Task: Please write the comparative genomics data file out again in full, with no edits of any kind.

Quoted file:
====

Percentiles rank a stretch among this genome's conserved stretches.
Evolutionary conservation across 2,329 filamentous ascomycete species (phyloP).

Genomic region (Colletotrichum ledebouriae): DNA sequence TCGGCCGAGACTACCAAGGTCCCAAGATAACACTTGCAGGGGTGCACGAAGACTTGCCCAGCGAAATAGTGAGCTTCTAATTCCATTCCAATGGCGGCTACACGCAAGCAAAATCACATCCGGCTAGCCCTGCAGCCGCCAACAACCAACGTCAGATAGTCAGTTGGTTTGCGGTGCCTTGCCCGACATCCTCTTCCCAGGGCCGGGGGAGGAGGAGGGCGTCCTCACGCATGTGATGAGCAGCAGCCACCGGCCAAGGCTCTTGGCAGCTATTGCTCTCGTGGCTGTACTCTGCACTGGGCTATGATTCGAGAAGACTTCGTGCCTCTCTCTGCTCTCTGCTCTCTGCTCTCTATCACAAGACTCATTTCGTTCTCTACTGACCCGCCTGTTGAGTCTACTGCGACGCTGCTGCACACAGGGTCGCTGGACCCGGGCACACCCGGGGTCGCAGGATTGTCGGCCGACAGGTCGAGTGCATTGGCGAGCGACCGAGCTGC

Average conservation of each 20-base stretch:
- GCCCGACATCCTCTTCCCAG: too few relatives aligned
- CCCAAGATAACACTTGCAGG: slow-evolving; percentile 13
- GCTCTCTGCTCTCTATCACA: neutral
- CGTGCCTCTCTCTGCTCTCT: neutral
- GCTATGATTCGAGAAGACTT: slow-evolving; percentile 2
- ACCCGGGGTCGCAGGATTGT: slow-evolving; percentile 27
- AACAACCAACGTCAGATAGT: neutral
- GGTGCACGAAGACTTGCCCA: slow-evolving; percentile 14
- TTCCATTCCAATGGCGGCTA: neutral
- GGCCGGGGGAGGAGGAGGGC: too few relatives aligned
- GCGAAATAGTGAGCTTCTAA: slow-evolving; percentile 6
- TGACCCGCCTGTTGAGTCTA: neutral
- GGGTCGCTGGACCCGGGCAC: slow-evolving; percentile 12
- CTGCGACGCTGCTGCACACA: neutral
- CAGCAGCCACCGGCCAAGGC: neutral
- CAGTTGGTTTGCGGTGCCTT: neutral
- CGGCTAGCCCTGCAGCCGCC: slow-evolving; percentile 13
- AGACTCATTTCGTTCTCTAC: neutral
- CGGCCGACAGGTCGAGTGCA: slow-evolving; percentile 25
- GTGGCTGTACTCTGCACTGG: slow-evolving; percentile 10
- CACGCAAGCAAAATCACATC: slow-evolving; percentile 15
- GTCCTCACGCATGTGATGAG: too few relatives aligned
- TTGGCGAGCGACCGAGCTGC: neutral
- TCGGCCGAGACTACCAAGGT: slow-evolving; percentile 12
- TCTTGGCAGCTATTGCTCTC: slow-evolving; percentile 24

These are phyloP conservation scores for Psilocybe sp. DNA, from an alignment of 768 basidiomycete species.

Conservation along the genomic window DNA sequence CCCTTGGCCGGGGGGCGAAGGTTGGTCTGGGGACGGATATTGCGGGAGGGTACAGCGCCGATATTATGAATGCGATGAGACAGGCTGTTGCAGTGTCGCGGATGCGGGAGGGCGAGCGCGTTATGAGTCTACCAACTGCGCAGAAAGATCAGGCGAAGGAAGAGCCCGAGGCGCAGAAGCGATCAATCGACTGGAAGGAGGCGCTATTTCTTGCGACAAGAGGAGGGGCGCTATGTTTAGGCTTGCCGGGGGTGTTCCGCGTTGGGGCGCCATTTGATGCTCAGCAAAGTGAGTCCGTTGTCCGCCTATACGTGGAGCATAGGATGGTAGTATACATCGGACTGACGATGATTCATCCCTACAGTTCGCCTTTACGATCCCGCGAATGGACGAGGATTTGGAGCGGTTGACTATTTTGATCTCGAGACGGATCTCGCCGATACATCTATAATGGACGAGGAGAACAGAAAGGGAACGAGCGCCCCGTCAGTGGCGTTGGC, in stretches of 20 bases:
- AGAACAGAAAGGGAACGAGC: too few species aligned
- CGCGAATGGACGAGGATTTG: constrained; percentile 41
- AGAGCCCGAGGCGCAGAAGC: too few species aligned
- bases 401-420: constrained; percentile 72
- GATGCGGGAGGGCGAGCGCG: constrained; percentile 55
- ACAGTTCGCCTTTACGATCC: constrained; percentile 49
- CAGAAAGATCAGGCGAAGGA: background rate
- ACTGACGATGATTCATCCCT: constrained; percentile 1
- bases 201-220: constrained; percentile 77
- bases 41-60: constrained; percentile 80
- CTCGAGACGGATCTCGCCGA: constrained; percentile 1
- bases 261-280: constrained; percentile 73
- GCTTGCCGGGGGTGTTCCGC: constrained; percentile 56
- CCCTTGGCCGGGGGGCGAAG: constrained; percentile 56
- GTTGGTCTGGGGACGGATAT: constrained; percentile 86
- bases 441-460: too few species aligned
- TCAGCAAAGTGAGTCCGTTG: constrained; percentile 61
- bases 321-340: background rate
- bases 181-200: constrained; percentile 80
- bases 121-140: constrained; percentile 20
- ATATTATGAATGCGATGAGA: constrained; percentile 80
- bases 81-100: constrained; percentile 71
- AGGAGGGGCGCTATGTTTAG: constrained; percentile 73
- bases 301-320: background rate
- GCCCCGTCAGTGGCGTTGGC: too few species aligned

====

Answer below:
Percentiles rank a stretch among this genome's conserved stretches.
Evolutionary conservation across 2,329 filamentous ascomycete species (phyloP).

Genomic region (Colletotrichum ledebouriae): DNA sequence TCGGCCGAGACTACCAAGGTCCCAAGATAACACTTGCAGGGGTGCACGAAGACTTGCCCAGCGAAATAGTGAGCTTCTAATTCCATTCCAATGGCGGCTACACGCAAGCAAAATCACATCCGGCTAGCCCTGCAGCCGCCAACAACCAACGTCAGATAGTCAGTTGGTTTGCGGTGCCTTGCCCGACATCCTCTTCCCAGGGCCGGGGGAGGAGGAGGGCGTCCTCACGCATGTGATGAGCAGCAGCCACCGGCCAAGGCTCTTGGCAGCTATTGCTCTCGTGGCTGTACTCTGCACTGGGCTATGATTCGAGAAGACTTCGTGCCTCTCTCTGCTCTCTGCTCTCTGCTCTCTATCACAAGACTCATTTCGTTCTCTACTGACCCGCCTGTTGAGTCTACTGCGACGCTGCTGCACACAGGGTCGCTGGACCCGGGCACACCCGGGGTCGCAGGATTGTCGGCCGACAGGTCGAGTGCATTGGCGAGCGACCGAGCTGC

Average conservation of each 20-base stretch:
- GCCCGACATCCTCTTCCCAG: too few relatives aligned
- CCCAAGATAACACTTGCAGG: slow-evolving; percentile 13
- GCTCTCTGCTCTCTATCACA: neutral
- CGTGCCTCTCTCTGCTCTCT: neutral
- GCTATGATTCGAGAAGACTT: slow-evolving; percentile 2
- ACCCGGGGTCGCAGGATTGT: slow-evolving; percentile 27
- AACAACCAACGTCAGATAGT: neutral
- GGTGCACGAAGACTTGCCCA: slow-evolving; percentile 14
- TTCCATTCCAATGGCGGCTA: neutral
- GGCCGGGGGAGGAGGAGGGC: too few relatives aligned
- GCGAAATAGTGAGCTTCTAA: slow-evolving; percentile 6
- TGACCCGCCTGTTGAGTCTA: neutral
- GGGTCGCTGGACCCGGGCAC: slow-evolving; percentile 12
- CTGCGACGCTGCTGCACACA: neutral
- CAGCAGCCACCGGCCAAGGC: neutral
- CAGTTGGTTTGCGGTGCCTT: neutral
- CGGCTAGCCCTGCAGCCGCC: slow-evolving; percentile 13
- AGACTCATTTCGTTCTCTAC: neutral
- CGGCCGACAGGTCGAGTGCA: slow-evolving; percentile 25
- GTGGCTGTACTCTGCACTGG: slow-evolving; percentile 10
- CACGCAAGCAAAATCACATC: slow-evolving; percentile 15
- GTCCTCACGCATGTGATGAG: too few relatives aligned
- TTGGCGAGCGACCGAGCTGC: neutral
- TCGGCCGAGACTACCAAGGT: slow-evolving; percentile 12
- TCTTGGCAGCTATTGCTCTC: slow-evolving; percentile 24

These are phyloP conservation scores for Psilocybe sp. DNA, from an alignment of 768 basidiomycete species.

Conservation along the genomic window DNA sequence CCCTTGGCCGGGGGGCGAAGGTTGGTCTGGGGACGGATATTGCGGGAGGGTACAGCGCCGATATTATGAATGCGATGAGACAGGCTGTTGCAGTGTCGCGGATGCGGGAGGGCGAGCGCGTTATGAGTCTACCAACTGCGCAGAAAGATCAGGCGAAGGAAGAGCCCGAGGCGCAGAAGCGATCAATCGACTGGAAGGAGGCGCTATTTCTTGCGACAAGAGGAGGGGCGCTATGTTTAGGCTTGCCGGGGGTGTTCCGCGTTGGGGCGCCATTTGATGCTCAGCAAAGTGAGTCCGTTGTCCGCCTATACGTGGAGCATAGGATGGTAGTATACATCGGACTGACGATGATTCATCCCTACAGTTCGCCTTTACGATCCCGCGAATGGACGAGGATTTGGAGCGGTTGACTATTTTGATCTCGAGACGGATCTCGCCGATACATCTATAATGGACGAGGAGAACAGAAAGGGAACGAGCGCCCCGTCAGTGGCGTTGGC, in stretches of 20 bases:
- AGAACAGAAAGGGAACGAGC: too few species aligned
- CGCGAATGGACGAGGATTTG: constrained; percentile 41
- AGAGCCCGAGGCGCAGAAGC: too few species aligned
- bases 401-420: constrained; percentile 72
- GATGCGGGAGGGCGAGCGCG: constrained; percentile 55
- ACAGTTCGCCTTTACGATCC: constrained; percentile 49
- CAGAAAGATCAGGCGAAGGA: background rate
- ACTGACGATGATTCATCCCT: constrained; percentile 1
- bases 201-220: constrained; percentile 77
- bases 41-60: constrained; percentile 80
- CTCGAGACGGATCTCGCCGA: constrained; percentile 1
- bases 261-280: constrained; percentile 73
- GCTTGCCGGGGGTGTTCCGC: constrained; percentile 56
- CCCTTGGCCGGGGGGCGAAG: constrained; percentile 56
- GTTGGTCTGGGGACGGATAT: constrained; percentile 86
- bases 441-460: too few species aligned
- TCAGCAAAGTGAGTCCGTTG: constrained; percentile 61
- bases 321-340: background rate
- bases 181-200: constrained; percentile 80
- bases 121-140: constrained; percentile 20
- ATATTATGAATGCGATGAGA: constrained; percentile 80
- bases 81-100: constrained; percentile 71
- AGGAGGGGCGCTATGTTTAG: constrained; percentile 73
- bases 301-320: background rate
- GCCCCGTCAGTGGCGTTGGC: too few species aligned